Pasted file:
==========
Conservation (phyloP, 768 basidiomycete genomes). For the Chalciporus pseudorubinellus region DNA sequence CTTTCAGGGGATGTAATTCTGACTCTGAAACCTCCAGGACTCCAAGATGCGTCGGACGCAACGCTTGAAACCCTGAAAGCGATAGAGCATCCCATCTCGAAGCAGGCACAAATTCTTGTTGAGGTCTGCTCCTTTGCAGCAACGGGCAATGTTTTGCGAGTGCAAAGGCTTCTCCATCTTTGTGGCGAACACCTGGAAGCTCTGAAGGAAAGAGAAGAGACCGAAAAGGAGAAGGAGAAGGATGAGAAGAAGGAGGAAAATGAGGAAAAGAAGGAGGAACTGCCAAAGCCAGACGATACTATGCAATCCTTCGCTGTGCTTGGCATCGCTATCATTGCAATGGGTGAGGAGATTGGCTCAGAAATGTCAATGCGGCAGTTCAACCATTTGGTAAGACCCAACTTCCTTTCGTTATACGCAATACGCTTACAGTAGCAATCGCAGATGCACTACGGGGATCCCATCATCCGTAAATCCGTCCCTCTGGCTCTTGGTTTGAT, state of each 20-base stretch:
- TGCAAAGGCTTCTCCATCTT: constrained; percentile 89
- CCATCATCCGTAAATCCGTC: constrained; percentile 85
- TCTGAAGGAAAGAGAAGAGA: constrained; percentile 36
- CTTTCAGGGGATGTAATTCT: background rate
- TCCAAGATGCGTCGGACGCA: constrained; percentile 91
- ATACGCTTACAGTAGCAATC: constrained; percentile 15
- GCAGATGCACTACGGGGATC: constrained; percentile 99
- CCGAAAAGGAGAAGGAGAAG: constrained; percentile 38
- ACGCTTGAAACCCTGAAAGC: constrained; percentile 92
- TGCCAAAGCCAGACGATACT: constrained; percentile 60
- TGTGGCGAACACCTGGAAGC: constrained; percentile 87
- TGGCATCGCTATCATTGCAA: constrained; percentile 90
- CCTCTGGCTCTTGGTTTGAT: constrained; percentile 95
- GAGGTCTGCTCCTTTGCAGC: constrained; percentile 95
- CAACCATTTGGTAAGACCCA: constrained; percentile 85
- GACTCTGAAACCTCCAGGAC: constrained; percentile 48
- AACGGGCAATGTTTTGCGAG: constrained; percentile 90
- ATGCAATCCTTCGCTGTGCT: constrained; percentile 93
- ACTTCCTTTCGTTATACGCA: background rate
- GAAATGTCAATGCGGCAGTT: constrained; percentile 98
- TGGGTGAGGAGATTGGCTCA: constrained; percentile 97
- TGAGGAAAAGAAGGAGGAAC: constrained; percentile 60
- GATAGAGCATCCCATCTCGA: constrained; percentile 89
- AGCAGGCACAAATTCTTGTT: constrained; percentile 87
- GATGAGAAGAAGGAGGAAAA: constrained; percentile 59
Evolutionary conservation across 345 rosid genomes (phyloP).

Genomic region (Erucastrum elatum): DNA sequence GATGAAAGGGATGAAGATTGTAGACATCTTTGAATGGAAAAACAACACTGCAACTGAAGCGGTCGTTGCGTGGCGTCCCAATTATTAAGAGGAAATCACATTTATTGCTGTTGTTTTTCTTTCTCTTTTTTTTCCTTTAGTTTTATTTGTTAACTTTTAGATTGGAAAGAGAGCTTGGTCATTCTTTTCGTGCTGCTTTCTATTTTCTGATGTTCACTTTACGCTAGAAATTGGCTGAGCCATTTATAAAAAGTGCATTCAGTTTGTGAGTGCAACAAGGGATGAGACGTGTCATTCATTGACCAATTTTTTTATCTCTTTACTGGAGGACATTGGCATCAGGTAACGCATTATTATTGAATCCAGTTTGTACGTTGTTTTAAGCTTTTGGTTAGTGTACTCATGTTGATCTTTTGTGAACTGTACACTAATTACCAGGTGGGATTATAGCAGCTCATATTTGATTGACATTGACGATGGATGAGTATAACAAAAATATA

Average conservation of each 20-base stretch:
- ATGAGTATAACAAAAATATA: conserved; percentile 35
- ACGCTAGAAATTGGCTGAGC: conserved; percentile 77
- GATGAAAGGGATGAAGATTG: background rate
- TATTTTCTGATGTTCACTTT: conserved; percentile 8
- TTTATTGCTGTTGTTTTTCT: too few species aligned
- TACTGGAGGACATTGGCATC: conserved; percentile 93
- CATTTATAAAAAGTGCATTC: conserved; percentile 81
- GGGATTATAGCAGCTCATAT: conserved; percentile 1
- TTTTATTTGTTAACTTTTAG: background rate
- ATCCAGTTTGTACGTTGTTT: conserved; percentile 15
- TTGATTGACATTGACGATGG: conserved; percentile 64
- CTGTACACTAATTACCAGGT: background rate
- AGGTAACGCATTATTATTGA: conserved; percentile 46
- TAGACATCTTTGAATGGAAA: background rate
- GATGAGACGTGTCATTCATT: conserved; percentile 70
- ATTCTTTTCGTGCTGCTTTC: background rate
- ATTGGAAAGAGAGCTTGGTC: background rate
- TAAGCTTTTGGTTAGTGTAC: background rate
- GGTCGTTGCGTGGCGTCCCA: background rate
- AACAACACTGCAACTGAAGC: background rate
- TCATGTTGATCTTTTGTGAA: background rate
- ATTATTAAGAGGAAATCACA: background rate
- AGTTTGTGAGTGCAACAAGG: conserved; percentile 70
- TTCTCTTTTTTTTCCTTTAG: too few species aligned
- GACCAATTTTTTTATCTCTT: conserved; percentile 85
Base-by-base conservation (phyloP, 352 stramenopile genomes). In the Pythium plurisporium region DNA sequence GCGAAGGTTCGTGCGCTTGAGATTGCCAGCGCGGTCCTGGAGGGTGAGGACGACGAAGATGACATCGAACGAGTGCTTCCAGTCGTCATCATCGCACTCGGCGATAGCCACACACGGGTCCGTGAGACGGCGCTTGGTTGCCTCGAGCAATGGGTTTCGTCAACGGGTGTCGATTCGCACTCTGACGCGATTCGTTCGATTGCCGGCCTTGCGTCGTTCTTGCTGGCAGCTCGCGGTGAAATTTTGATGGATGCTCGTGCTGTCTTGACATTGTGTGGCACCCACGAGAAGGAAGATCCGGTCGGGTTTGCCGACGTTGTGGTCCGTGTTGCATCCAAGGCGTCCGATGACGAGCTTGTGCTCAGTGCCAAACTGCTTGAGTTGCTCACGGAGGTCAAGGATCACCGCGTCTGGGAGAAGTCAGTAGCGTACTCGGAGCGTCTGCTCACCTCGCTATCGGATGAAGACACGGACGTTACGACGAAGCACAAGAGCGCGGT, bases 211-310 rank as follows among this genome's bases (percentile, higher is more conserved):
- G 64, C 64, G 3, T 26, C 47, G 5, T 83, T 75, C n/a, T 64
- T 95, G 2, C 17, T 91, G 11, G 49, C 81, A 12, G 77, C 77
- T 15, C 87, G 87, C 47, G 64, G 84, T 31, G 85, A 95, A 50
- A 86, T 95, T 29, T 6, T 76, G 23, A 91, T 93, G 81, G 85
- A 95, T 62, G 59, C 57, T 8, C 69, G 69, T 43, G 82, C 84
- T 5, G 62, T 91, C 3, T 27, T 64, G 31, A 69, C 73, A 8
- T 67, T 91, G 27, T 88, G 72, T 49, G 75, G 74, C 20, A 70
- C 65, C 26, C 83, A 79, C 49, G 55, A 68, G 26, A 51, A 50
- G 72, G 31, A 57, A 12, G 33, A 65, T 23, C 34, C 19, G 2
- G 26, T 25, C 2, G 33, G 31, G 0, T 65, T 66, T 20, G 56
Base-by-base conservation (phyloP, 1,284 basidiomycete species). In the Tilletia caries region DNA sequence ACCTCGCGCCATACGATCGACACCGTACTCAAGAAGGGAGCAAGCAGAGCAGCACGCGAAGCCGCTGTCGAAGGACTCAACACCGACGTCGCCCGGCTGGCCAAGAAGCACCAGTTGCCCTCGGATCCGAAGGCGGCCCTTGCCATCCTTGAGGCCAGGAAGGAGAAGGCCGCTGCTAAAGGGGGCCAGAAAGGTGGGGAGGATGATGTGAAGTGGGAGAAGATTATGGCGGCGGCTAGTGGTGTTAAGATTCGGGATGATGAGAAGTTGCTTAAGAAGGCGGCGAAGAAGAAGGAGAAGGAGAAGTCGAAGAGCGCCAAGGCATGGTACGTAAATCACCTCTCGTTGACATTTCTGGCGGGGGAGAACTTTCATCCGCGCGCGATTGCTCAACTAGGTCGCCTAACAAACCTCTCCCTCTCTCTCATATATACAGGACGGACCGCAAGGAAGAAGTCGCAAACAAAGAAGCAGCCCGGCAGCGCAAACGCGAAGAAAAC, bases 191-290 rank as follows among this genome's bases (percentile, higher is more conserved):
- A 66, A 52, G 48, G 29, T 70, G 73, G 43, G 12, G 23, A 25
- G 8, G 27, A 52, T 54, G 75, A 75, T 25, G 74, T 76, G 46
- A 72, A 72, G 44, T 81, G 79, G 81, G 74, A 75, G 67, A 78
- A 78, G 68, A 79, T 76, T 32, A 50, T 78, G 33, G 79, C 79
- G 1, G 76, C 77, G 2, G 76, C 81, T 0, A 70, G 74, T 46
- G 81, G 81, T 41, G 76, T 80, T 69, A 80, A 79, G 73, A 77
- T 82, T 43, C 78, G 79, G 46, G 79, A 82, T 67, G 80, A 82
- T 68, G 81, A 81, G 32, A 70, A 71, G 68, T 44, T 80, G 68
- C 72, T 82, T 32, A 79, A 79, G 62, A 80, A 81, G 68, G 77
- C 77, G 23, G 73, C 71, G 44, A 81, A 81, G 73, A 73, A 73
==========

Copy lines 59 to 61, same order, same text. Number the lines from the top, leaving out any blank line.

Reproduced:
- A 86, T 95, T 29, T 6, T 76, G 23, A 91, T 93, G 81, G 85
- A 95, T 62, G 59, C 57, T 8, C 69, G 69, T 43, G 82, C 84
- T 5, G 62, T 91, C 3, T 27, T 64, G 31, A 69, C 73, A 8